Ancient Israel in Sinai: The Evidence for the Authenticity of the Wilderness Tradition
Oxford University Press, 6 de out. de 2005 - 284 páginas
In his pathbreaking Israel in Egypt James K. Hoffmeier sought to refute the claims of scholars who doubt the historical accuracy of the biblical account of the Israelite sojourn in Egypt. Analyzing a wealth of textual, archaeological, and geographical evidence, he put forth a thorough defense of the biblical tradition. Hoffmeier now turns his attention to the Wilderness narratives of Exodus, Leviticus, and Numbers. As director of the North Sinai Archaeological Project, Hoffmeier has led several excavations that have uncovered important new evidence supporting the Wilderness narratives, including a major New Kingdom fort at Tell el-Borg that was occupied during the Israelite exodus. Hoffmeier employs these archaeological findings to shed new light on the route of the exodus from Egypt. He also investigates the location of Mount Sinai, and offers a rebuttal to those who have sought to locate it in northern Arabia and not in the Sinai peninsula as traditionally thought. Hoffmeier addresses how and when the Israelites could have lived in Sinai, as well as whether it would have been possible for Moses to write down the law received at Mount Sinai. Building on the new evidence for the Israelite sojourn in Egypt, Hoffmeier explores the Egyptian influence on the Wilderness tradition. For example, he finds Egyptian elements in Israelite religious practices, including the use of the tabernacle, and points to a significant number of Egyptian personal names among the generation of the exodus. The origin of Israel is a subject of much debate and the wilderness tradition has been marginalized by those who challenge its credibility. In Ancient Israel in Sinai, Hoffmeier brings the Wilderness tradition to the forefront and makes a case for its authenticity based on solid evidence and intelligent analysis.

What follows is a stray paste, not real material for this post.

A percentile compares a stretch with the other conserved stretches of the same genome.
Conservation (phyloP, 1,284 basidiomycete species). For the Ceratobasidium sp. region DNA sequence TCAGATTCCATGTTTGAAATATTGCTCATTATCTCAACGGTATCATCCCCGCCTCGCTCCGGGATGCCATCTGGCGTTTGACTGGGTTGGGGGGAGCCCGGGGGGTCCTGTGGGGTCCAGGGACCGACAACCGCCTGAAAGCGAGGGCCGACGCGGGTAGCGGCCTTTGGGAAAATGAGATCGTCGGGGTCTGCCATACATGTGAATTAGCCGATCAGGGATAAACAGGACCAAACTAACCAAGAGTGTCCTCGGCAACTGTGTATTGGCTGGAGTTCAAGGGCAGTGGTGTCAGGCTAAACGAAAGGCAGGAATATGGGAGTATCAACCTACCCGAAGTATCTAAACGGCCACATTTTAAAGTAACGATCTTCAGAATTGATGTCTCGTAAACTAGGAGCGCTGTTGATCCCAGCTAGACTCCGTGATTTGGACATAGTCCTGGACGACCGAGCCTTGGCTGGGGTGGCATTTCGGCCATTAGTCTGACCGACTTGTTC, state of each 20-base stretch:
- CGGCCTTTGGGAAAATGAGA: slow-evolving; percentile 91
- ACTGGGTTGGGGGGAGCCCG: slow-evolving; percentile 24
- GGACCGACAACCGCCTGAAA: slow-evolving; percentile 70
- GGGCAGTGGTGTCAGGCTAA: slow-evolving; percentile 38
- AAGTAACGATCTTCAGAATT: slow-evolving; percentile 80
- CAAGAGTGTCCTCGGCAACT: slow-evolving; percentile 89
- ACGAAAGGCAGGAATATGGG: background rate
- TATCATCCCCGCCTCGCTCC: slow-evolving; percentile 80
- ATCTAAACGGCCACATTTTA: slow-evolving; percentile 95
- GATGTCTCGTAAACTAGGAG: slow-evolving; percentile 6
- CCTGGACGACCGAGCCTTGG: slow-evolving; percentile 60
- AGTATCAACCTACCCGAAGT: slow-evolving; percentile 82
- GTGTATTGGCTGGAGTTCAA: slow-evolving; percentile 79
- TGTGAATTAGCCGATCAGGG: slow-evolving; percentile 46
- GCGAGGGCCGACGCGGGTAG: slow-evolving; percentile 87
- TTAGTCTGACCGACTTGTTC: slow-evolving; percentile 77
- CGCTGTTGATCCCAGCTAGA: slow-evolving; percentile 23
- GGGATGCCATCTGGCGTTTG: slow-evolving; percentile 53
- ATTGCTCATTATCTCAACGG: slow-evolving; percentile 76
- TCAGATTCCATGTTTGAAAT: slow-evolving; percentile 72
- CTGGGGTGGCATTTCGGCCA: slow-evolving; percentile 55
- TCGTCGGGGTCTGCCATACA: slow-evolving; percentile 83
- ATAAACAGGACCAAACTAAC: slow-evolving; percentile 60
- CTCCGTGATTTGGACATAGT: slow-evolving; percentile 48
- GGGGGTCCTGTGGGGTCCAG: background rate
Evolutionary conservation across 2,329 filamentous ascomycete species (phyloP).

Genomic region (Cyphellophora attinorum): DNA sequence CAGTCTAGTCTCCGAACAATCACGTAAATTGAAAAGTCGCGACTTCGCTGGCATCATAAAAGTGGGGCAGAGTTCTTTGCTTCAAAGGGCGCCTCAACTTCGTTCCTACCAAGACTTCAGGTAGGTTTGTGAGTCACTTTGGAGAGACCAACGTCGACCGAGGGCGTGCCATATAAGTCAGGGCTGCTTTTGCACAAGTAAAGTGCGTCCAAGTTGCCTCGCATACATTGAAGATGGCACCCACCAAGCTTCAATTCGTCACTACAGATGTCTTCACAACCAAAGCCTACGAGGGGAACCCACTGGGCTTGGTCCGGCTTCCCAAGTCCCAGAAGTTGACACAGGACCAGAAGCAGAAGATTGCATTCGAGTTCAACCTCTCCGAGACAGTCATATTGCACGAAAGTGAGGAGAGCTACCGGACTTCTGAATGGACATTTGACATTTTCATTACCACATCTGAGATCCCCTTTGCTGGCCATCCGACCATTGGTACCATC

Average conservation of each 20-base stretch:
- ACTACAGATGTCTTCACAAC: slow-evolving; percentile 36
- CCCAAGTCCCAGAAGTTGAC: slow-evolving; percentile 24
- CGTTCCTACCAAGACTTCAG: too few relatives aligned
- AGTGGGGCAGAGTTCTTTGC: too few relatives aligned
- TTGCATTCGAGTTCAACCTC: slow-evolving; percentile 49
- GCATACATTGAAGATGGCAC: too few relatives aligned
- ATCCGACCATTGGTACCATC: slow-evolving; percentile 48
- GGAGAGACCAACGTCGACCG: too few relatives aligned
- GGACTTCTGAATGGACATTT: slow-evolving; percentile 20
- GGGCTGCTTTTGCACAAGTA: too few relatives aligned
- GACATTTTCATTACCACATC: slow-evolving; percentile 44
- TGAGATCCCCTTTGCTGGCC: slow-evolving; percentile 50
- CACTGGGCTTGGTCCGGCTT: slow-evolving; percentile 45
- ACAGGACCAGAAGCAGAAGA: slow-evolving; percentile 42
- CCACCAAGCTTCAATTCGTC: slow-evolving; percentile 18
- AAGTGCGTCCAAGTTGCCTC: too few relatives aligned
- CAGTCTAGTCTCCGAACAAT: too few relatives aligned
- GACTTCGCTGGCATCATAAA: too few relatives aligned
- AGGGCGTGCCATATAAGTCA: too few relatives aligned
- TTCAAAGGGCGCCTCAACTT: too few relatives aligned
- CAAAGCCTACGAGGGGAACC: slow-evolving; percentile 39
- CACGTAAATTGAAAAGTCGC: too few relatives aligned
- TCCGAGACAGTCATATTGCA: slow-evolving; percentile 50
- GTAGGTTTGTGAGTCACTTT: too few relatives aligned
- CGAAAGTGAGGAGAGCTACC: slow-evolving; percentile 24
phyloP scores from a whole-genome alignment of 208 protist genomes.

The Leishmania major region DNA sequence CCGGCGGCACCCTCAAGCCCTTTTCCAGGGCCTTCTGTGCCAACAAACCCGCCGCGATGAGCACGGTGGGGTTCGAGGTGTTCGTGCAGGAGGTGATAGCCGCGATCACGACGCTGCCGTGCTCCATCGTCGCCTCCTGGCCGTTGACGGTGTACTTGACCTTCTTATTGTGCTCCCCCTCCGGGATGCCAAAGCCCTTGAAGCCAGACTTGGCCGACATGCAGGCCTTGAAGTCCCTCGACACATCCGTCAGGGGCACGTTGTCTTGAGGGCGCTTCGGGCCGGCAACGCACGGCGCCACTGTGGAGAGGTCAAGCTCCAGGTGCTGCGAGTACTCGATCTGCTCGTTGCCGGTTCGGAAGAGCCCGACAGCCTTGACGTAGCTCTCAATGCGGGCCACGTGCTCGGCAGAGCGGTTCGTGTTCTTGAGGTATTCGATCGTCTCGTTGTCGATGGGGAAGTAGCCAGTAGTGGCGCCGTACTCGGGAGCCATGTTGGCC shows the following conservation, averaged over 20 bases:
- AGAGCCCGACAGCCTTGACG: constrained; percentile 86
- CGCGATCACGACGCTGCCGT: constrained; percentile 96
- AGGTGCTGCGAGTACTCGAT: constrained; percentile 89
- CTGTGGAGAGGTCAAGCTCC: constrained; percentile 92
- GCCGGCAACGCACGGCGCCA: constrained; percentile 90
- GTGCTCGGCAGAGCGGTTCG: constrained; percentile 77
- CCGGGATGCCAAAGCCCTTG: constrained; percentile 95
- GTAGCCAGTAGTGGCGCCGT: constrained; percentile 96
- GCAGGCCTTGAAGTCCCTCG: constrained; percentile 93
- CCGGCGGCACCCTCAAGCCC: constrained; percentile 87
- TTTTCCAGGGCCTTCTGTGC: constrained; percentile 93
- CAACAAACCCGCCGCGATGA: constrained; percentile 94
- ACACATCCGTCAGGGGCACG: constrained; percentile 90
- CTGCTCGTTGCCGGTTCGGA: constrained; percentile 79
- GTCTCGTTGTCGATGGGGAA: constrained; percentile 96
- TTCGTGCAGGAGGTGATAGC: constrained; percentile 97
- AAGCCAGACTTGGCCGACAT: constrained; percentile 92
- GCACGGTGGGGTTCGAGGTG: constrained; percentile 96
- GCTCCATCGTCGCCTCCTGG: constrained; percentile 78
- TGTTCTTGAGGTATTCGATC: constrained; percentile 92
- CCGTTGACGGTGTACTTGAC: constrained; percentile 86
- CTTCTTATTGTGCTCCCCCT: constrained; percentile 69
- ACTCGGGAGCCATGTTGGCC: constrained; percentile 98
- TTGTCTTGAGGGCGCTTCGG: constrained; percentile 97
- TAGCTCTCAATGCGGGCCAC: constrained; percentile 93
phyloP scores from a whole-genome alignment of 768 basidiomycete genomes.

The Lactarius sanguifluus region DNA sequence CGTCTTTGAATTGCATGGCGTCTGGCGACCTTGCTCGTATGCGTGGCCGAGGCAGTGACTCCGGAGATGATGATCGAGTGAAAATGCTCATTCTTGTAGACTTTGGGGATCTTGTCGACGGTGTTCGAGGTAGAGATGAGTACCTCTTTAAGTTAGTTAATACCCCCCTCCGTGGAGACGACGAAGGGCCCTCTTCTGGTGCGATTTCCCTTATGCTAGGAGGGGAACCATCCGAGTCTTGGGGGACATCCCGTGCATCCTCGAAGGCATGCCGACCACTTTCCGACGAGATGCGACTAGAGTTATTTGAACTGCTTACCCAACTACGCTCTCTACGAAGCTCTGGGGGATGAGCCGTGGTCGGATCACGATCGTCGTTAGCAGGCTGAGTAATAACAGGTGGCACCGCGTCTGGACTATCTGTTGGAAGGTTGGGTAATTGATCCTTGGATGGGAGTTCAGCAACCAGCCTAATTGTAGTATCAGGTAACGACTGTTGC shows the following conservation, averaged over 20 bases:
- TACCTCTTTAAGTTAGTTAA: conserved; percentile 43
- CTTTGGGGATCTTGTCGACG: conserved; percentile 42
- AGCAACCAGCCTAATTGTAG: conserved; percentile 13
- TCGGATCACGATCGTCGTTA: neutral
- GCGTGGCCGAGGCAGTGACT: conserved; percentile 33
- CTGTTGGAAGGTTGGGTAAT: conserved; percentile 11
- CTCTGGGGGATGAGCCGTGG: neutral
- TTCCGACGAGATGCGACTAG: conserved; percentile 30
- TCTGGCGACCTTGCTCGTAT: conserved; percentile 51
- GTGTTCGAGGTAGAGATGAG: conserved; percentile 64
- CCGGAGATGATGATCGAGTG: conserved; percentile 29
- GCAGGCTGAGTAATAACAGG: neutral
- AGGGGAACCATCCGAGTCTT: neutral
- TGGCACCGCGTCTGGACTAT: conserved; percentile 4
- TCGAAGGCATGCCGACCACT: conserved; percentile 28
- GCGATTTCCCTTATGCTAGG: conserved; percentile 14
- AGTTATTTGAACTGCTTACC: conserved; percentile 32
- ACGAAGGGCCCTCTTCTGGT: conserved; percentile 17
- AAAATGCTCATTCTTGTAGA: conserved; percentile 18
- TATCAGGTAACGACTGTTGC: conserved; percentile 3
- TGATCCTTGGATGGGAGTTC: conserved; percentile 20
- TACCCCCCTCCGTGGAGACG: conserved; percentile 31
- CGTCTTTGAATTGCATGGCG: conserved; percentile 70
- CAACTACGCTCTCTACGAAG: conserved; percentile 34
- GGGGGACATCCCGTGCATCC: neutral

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1 The Wilderness Tradition
2 The Wilderness Tradition and the Historian of Religion
The Great and Terrible Wilderness
Ramesses to the Sea
5 The Location of the Reed Sea
6 The Mountain of God
Traveling and Living in the Wilderness
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Abd el-Maksoud Anastasi Ancient Egypt Ancient Israel Ancient Near East Arabic archaeological Bible biblical Bietak camp Canaan Canaanite canal century b.c. chapter Commentary covenant cubit Delta Deuteronomy Donald Redford Dynasty early Eastern Egyptian Egyptian Proper Names Etham evidence excavations Exod figure Gardiner Gebel geographical h˘tm Hebrew Hebua historians History Hoffmeier holy Horeb Ibid Inscriptions Israel in Egypt Israelite religion Israelites Kadesh-Barnea Kenneth Kitchen kilometers King Kingdom Kitchen Lake land Late Bronze literary Loanwords in North-West Lord means Midian Migdol military Moses mountain Muchiki Names and Loanwords narratives Nile North Sinai North-West Semitic Numbers Old Testament origin p3 twfy Pentateuch period Pharaoh Pi-Ramesses Pithom Priestly Ramesses Ramesses II recent Red Sea references region route scholars Serabit Seters Seti Shasu sources stela Suez suggested tabernacle Tell el-Borg temple tent theophany Tjaru Tjeku toponym Torah treaty Wadi Tumilat wilderness itineraries wilderness tradition ya¯m suˆp Yahweh